moved for leave to introduce Bill C-294, An Act to amend the Copyright Act (interoperability).
Madam Speaker, today I am here in support of Canadian consumers as well as the countless innovators who work in our industry across the country.
Bill C-294 would provide a clear and limited exemption to consumers and product innovators who simply wish to enable their device or machinery to interoperate with other equipment, as they were once able to do. Right now, they run into a problem with doing this under the Copyright Act. Section 41 was passed back in 2012 to legally enforce technological protection measures, but 10 years later, technology has changed a lot and we see a much different landscape with the types of products available.
Many devices and machinery now include software, and that is how some companies try to block interoperability for users and small competitors alike. I have seen first-hand how this issue plays out with our farmers and manufacturers.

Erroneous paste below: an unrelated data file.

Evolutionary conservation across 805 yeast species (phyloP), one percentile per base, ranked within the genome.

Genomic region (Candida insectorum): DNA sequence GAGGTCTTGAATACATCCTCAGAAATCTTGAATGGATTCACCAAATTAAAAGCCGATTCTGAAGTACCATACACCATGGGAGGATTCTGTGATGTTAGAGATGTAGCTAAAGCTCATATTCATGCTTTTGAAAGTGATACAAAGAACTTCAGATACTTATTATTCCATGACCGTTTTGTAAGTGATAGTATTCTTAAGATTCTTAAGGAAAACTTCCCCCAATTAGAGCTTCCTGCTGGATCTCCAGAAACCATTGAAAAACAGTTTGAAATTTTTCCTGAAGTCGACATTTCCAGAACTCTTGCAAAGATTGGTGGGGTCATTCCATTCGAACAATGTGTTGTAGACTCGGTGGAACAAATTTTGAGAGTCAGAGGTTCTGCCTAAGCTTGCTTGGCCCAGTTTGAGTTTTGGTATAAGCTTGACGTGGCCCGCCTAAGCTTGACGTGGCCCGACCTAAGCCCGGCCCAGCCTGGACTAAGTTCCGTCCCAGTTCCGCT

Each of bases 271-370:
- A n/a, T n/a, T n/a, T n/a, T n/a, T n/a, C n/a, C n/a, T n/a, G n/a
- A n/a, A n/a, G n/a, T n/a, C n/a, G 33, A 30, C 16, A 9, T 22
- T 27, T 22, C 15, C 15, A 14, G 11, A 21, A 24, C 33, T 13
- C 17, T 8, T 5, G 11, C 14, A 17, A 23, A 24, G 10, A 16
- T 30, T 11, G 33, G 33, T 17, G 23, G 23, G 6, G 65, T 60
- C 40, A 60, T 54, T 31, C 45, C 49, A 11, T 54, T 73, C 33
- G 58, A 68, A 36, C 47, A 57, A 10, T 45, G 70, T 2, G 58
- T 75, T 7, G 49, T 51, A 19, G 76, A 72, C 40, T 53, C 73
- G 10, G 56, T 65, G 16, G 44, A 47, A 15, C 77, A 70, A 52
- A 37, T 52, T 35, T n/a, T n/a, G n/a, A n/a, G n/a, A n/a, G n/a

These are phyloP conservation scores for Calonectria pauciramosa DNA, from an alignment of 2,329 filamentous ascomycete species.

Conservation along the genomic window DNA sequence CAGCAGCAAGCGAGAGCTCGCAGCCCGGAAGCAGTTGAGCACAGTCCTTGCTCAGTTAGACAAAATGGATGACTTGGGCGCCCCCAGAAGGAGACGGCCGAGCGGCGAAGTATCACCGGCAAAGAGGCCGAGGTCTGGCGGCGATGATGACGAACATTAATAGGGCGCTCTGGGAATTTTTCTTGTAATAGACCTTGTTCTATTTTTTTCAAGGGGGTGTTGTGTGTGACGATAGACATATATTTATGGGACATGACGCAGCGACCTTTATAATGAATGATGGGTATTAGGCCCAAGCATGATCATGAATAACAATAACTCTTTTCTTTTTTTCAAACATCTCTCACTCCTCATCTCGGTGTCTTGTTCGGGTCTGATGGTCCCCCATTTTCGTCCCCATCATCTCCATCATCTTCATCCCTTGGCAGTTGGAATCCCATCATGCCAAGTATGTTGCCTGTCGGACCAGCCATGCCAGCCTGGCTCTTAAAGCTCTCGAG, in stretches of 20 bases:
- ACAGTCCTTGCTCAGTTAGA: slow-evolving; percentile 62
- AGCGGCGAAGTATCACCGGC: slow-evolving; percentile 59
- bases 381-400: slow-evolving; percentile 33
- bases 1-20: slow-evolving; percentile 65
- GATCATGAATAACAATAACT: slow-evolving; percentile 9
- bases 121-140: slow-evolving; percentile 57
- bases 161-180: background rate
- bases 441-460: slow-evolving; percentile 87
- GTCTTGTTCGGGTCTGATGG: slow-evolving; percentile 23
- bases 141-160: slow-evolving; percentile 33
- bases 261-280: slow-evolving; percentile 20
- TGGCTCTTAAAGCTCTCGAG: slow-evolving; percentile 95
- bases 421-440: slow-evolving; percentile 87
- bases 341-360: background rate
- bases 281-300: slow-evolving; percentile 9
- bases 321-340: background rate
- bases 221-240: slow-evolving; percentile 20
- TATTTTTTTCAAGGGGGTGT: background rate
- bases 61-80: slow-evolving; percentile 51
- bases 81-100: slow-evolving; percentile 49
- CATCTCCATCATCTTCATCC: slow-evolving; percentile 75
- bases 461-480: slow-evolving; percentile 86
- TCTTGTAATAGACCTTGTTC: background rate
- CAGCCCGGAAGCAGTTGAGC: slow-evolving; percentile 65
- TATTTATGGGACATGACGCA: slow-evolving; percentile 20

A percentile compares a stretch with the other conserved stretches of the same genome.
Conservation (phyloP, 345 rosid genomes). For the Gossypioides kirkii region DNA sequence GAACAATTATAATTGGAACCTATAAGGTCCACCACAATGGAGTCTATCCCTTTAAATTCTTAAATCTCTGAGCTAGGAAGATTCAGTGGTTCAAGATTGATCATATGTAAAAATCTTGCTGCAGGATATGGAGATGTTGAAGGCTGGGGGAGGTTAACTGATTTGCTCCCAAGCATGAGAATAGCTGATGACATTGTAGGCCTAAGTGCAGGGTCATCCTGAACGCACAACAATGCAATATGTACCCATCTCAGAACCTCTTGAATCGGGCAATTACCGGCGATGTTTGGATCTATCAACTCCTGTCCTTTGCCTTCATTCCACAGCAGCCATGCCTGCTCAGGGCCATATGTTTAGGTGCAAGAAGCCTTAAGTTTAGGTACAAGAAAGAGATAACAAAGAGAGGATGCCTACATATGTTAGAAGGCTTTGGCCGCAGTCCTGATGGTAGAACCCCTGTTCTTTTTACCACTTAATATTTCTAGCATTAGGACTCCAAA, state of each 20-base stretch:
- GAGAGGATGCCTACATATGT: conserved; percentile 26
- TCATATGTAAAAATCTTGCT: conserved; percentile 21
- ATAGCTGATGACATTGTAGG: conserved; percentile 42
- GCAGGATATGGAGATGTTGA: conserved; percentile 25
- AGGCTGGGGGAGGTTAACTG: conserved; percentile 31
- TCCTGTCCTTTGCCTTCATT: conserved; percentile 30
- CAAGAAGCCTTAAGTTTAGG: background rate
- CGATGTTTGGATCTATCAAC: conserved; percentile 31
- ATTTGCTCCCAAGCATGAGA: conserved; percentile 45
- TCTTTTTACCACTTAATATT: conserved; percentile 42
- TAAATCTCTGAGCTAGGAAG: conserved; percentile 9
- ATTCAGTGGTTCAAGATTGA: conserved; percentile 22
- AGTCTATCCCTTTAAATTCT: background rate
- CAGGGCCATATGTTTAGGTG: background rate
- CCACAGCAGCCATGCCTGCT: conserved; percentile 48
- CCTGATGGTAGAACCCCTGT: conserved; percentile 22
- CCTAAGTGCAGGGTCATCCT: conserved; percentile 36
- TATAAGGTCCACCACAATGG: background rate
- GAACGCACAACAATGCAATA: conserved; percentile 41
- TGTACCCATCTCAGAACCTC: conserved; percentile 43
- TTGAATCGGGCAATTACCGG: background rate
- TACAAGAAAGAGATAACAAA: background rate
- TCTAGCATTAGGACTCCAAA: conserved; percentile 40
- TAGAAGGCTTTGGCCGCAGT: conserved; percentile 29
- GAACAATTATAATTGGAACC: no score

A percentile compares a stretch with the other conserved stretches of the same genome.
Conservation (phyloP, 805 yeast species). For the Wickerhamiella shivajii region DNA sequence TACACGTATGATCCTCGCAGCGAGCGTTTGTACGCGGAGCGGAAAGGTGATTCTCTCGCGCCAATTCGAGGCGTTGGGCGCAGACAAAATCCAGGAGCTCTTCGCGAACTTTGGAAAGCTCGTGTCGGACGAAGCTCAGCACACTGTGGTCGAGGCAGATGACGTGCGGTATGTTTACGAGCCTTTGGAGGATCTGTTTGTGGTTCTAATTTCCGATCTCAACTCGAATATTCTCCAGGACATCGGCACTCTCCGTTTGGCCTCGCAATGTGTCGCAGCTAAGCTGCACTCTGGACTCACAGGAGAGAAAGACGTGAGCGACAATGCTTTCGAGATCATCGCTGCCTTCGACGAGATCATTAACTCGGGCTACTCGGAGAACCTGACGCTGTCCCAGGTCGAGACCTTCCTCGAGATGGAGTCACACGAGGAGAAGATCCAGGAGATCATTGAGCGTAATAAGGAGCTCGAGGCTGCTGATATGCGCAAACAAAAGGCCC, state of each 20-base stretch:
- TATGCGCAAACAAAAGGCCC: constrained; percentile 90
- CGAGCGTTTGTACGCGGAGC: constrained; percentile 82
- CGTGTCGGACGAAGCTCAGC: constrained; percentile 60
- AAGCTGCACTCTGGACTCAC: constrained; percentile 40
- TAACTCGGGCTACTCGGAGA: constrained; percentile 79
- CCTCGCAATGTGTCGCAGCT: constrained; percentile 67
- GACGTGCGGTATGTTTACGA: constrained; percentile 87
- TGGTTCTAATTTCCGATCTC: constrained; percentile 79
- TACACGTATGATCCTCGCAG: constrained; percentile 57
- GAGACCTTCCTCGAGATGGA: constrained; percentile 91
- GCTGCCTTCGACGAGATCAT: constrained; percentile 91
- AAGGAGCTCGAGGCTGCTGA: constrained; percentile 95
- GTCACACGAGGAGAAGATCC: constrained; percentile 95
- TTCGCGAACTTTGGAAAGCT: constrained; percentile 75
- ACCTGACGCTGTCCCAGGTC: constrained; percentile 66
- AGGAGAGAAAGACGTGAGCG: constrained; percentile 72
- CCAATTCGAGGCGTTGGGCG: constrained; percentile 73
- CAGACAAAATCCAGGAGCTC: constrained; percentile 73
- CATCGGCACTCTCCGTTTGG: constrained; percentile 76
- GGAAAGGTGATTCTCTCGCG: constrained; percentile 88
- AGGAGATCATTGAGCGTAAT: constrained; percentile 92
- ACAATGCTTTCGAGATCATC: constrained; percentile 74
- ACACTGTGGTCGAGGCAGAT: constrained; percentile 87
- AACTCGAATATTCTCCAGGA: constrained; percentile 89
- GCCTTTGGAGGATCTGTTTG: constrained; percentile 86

Interoperability is important for a lot of other industries as well. There is a special business near Frontier, Saskatchewan, called Honey Bee Manufacturing. It is a short-line manufacturer of farm equipment. I would be happy to share its success story when we discuss this bill in greater detail, but what I will say for now is that it is a source of creativity and innovation in the field. It is also the lifeblood that is keeping a small rural community alive.
There are other stories like this, and there is no reason to shut them down. Canada has been the home of many remarkable advances. We should never discourage new ones from happening now or in the future. If we make a small adjustment in the law, Canadian creativity will do the rest. We can support consumers and innovators while upholding our copyright framework, and I hope all members will help in doing that.
(Motions deemed adopted, bill read the first time and printed)